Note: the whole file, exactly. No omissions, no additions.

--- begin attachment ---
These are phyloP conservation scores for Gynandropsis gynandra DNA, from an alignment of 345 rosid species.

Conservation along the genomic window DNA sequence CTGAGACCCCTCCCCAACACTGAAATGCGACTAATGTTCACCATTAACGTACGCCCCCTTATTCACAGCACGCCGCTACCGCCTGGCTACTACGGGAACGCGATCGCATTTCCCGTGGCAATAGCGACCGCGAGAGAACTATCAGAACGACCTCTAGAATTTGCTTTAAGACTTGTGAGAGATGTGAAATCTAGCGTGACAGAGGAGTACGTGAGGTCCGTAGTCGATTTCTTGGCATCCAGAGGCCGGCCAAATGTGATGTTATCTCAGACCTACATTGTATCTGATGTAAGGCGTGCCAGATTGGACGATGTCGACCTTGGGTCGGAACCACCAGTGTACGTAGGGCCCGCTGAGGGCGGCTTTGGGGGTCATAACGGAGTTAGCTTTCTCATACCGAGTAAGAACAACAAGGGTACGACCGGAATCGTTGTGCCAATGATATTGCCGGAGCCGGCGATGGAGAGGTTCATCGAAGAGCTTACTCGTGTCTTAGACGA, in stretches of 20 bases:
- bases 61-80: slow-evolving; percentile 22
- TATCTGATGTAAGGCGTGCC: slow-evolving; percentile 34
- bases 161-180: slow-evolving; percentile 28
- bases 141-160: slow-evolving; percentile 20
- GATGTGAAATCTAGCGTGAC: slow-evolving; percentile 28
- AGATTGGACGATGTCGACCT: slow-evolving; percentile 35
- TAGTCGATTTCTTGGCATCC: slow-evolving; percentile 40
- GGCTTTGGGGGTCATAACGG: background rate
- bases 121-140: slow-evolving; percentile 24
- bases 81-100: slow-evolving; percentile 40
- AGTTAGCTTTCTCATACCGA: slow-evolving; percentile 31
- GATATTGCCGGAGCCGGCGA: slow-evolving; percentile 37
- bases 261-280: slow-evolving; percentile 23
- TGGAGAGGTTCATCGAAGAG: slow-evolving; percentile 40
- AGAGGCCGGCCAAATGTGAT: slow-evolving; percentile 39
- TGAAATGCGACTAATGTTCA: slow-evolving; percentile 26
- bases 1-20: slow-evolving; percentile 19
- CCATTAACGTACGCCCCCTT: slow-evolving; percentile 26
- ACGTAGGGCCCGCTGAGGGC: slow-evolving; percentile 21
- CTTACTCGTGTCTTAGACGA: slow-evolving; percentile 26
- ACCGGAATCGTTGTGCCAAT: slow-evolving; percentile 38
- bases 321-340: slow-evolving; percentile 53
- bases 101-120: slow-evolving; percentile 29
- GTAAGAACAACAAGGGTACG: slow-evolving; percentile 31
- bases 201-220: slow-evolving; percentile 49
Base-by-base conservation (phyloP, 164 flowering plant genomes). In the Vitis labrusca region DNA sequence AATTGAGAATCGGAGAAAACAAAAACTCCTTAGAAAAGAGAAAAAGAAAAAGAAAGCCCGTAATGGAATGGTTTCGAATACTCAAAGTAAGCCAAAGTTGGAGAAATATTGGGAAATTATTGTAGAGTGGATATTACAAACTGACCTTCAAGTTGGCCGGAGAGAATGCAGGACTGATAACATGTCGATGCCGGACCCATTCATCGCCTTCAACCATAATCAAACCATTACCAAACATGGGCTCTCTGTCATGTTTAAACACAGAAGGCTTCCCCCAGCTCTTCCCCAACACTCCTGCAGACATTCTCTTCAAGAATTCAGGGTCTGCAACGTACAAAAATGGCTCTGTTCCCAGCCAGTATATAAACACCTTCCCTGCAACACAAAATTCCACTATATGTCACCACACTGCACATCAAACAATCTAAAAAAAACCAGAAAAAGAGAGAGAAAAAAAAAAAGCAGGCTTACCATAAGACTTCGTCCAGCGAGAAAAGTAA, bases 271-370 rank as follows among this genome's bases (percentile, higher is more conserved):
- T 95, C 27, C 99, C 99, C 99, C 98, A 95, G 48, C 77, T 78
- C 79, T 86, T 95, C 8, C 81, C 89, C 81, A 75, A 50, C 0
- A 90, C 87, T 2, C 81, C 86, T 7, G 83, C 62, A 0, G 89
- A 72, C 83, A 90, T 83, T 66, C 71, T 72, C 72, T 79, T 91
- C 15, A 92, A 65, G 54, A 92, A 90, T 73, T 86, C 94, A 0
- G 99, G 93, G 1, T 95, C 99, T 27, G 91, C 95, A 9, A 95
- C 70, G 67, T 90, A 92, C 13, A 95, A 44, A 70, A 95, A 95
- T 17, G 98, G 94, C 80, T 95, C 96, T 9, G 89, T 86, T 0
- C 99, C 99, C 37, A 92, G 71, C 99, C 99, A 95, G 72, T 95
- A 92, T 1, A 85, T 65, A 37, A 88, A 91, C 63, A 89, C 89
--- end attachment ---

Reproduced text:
These are phyloP conservation scores for Gynandropsis gynandra DNA, from an alignment of 345 rosid species.

Conservation along the genomic window DNA sequence CTGAGACCCCTCCCCAACACTGAAATGCGACTAATGTTCACCATTAACGTACGCCCCCTTATTCACAGCACGCCGCTACCGCCTGGCTACTACGGGAACGCGATCGCATTTCCCGTGGCAATAGCGACCGCGAGAGAACTATCAGAACGACCTCTAGAATTTGCTTTAAGACTTGTGAGAGATGTGAAATCTAGCGTGACAGAGGAGTACGTGAGGTCCGTAGTCGATTTCTTGGCATCCAGAGGCCGGCCAAATGTGATGTTATCTCAGACCTACATTGTATCTGATGTAAGGCGTGCCAGATTGGACGATGTCGACCTTGGGTCGGAACCACCAGTGTACGTAGGGCCCGCTGAGGGCGGCTTTGGGGGTCATAACGGAGTTAGCTTTCTCATACCGAGTAAGAACAACAAGGGTACGACCGGAATCGTTGTGCCAATGATATTGCCGGAGCCGGCGATGGAGAGGTTCATCGAAGAGCTTACTCGTGTCTTAGACGA, in stretches of 20 bases:
- bases 61-80: slow-evolving; percentile 22
- TATCTGATGTAAGGCGTGCC: slow-evolving; percentile 34
- bases 161-180: slow-evolving; percentile 28
- bases 141-160: slow-evolving; percentile 20
- GATGTGAAATCTAGCGTGAC: slow-evolving; percentile 28
- AGATTGGACGATGTCGACCT: slow-evolving; percentile 35
- TAGTCGATTTCTTGGCATCC: slow-evolving; percentile 40
- GGCTTTGGGGGTCATAACGG: background rate
- bases 121-140: slow-evolving; percentile 24
- bases 81-100: slow-evolving; percentile 40
- AGTTAGCTTTCTCATACCGA: slow-evolving; percentile 31
- GATATTGCCGGAGCCGGCGA: slow-evolving; percentile 37
- bases 261-280: slow-evolving; percentile 23
- TGGAGAGGTTCATCGAAGAG: slow-evolving; percentile 40
- AGAGGCCGGCCAAATGTGAT: slow-evolving; percentile 39
- TGAAATGCGACTAATGTTCA: slow-evolving; percentile 26
- bases 1-20: slow-evolving; percentile 19
- CCATTAACGTACGCCCCCTT: slow-evolving; percentile 26
- ACGTAGGGCCCGCTGAGGGC: slow-evolving; percentile 21
- CTTACTCGTGTCTTAGACGA: slow-evolving; percentile 26
- ACCGGAATCGTTGTGCCAAT: slow-evolving; percentile 38
- bases 321-340: slow-evolving; percentile 53
- bases 101-120: slow-evolving; percentile 29
- GTAAGAACAACAAGGGTACG: slow-evolving; percentile 31
- bases 201-220: slow-evolving; percentile 49
Base-by-base conservation (phyloP, 164 flowering plant genomes). In the Vitis labrusca region DNA sequence AATTGAGAATCGGAGAAAACAAAAACTCCTTAGAAAAGAGAAAAAGAAAAAGAAAGCCCGTAATGGAATGGTTTCGAATACTCAAAGTAAGCCAAAGTTGGAGAAATATTGGGAAATTATTGTAGAGTGGATATTACAAACTGACCTTCAAGTTGGCCGGAGAGAATGCAGGACTGATAACATGTCGATGCCGGACCCATTCATCGCCTTCAACCATAATCAAACCATTACCAAACATGGGCTCTCTGTCATGTTTAAACACAGAAGGCTTCCCCCAGCTCTTCCCCAACACTCCTGCAGACATTCTCTTCAAGAATTCAGGGTCTGCAACGTACAAAAATGGCTCTGTTCCCAGCCAGTATATAAACACCTTCCCTGCAACACAAAATTCCACTATATGTCACCACACTGCACATCAAACAATCTAAAAAAAACCAGAAAAAGAGAGAGAAAAAAAAAAAGCAGGCTTACCATAAGACTTCGTCCAGCGAGAAAAGTAA, bases 271-370 rank as follows among this genome's bases (percentile, higher is more conserved):
- T 95, C 27, C 99, C 99, C 99, C 98, A 95, G 48, C 77, T 78
- C 79, T 86, T 95, C 8, C 81, C 89, C 81, A 75, A 50, C 0
- A 90, C 87, T 2, C 81, C 86, T 7, G 83, C 62, A 0, G 89
- A 72, C 83, A 90, T 83, T 66, C 71, T 72, C 72, T 79, T 91
- C 15, A 92, A 65, G 54, A 92, A 90, T 73, T 86, C 94, A 0
- G 99, G 93, G 1, T 95, C 99, T 27, G 91, C 95, A 9, A 95
- C 70, G 67, T 90, A 92, C 13, A 95, A 44, A 70, A 95, A 95
- T 17, G 98, G 94, C 80, T 95, C 96, T 9, G 89, T 86, T 0
- C 99, C 99, C 37, A 92, G 71, C 99, C 99, A 95, G 72, T 95
- A 92, T 1, A 85, T 65, A 37, A 88, A 91, C 63, A 89, C 89